The 6 Biggest Debt Consolidation Myths: Know the Truth
If you’re looking for a way out of debt, chances are good you’ve come across the term “debt consolidation” and chances are just as good that everyone you talk to has a different opinion about it.
The simple truth is that debt consolidation most often is a financial strategy used by people trying to take control of credit card debt. They owe thousands, maybe tens of thousands of dollars to card companies – almost always involving multiple credit cards – and decide to combine those debts into one manageable payment through debt consolidation.
Is it good? Is it bad? That is for you to decide, but first, let us set the record straight on some of the myths you might have come across in your research.
- Debt consolidation is a scam
- Debt consolidation and debt management plans are the same thing
- Debt Settlement is the cheapest way to square your debts
- A debt consolidation loan will save you money
- Debt consolidation leads to more debt
- Debt consolidation hurts your credit score
Myth No. 1: Debt consolidation is a scam
Debt consolidation is a legitimate avenue to pay off debts, but it pays to research the credit counseling agency that offers this solution.
Unfortunately, the debt consolidation industry was dealt a black eye following the Great Recession in 2008. Predatory lenders popped up left and right taking advantage of people who suddenly found themselves deep in debt.
Search for a reputable debt consolidation company that has been around long before 2008, and make sure it is a registered nonprofit 501(c)(3) organization.
A red flag should go up if the company asks for a large lump sum of money upfront and plans to quit paying your creditors. This notorious technique is called debt settlement – the source of many of the problems in the years after 2008.
Myth No. 2: Debt consolidation and debt management plans are the same thing
Debt consolidation and debt management plans (DMPs) are similar, but have a few key differences. Debt consolidation requires you to take out a loan (from a bank or credit union), and the rest is really up to you. Ideally, you use the funds to pay off your creditors and thus have one monthly payment (the loan).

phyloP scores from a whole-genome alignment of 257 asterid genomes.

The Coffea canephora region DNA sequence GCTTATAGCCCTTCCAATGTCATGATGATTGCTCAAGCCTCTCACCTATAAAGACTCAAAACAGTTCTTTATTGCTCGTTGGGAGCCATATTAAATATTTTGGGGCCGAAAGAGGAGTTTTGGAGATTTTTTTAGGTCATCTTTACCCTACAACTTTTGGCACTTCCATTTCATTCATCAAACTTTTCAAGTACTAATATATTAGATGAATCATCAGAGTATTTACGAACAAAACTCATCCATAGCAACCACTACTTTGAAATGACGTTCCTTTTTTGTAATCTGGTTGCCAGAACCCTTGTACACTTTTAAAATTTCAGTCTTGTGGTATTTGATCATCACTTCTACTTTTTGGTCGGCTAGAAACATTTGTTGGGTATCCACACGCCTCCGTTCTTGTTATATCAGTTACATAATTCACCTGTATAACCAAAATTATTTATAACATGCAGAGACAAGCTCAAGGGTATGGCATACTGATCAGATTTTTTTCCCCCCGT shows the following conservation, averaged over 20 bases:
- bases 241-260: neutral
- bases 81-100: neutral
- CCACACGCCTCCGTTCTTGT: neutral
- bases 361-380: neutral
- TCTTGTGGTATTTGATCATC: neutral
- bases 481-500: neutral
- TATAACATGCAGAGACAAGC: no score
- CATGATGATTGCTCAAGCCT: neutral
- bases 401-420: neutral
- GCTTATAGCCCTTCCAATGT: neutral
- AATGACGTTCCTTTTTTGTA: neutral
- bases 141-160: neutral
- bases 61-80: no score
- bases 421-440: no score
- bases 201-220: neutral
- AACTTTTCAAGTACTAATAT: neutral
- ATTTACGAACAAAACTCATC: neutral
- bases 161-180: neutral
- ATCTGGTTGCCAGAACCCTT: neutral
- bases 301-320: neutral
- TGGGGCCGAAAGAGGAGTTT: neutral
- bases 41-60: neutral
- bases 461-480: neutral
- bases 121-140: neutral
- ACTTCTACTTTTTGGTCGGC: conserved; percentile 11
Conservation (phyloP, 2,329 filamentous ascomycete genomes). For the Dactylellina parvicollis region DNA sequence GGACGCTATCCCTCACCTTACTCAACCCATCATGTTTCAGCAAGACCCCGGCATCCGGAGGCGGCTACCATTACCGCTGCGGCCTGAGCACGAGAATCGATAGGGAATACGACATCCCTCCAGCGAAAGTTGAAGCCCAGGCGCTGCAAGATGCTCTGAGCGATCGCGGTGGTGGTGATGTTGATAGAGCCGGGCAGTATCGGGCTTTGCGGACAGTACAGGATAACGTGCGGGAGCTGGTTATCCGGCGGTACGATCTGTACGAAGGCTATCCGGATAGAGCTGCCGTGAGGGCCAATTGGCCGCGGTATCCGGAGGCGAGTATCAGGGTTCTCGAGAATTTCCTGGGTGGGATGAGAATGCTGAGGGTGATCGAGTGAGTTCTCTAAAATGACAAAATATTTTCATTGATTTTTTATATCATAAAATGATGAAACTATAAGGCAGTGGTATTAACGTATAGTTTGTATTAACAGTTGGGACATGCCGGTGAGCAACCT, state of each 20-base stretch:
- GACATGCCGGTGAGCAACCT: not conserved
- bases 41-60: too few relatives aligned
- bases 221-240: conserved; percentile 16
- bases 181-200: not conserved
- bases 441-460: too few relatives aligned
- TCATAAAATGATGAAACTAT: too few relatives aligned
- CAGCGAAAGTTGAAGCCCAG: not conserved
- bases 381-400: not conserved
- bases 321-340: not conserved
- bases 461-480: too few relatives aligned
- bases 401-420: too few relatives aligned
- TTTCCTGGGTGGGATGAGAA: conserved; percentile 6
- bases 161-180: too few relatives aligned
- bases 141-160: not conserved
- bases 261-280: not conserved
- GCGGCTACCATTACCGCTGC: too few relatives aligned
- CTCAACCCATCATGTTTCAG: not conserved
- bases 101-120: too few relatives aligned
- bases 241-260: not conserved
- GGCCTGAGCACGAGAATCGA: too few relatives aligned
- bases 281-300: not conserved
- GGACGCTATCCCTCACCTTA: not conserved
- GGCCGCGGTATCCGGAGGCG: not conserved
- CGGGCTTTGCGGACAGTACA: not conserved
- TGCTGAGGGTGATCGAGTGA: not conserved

DMPs work a little differently. There is no loan involved. You still have one monthly payment, but it is to a program offered by a credit counseling agency. The credit counselor calculates a monthly payment that the borrower can afford and determines how long it will take (at that rate of payment) to eliminate the debt. The borrower sends the monthly payment to the credit counseling agency, who strategically distributes the funds to each creditor in agreed upon amountsthat pay off the debt quickest. Because credit counseling agencies work with creditors regularly, they have agreements in place to lower interest rates and waive penalties.
Myth No. 3: Debt Settlement is the cheapest way to square your debts
You’ve probably seen billboards that shout “settle your debt for a fraction of what you owe!” On the surface, it sounds like a great deal. But if you think it’s too good to be true, it probably is. What it doesn’t say is that debt settlement companies charge substantial fees, usually 20-25% of the final settlement. The IRS considers whatever money saved in the settlement as income so you must pay income tax on that sum.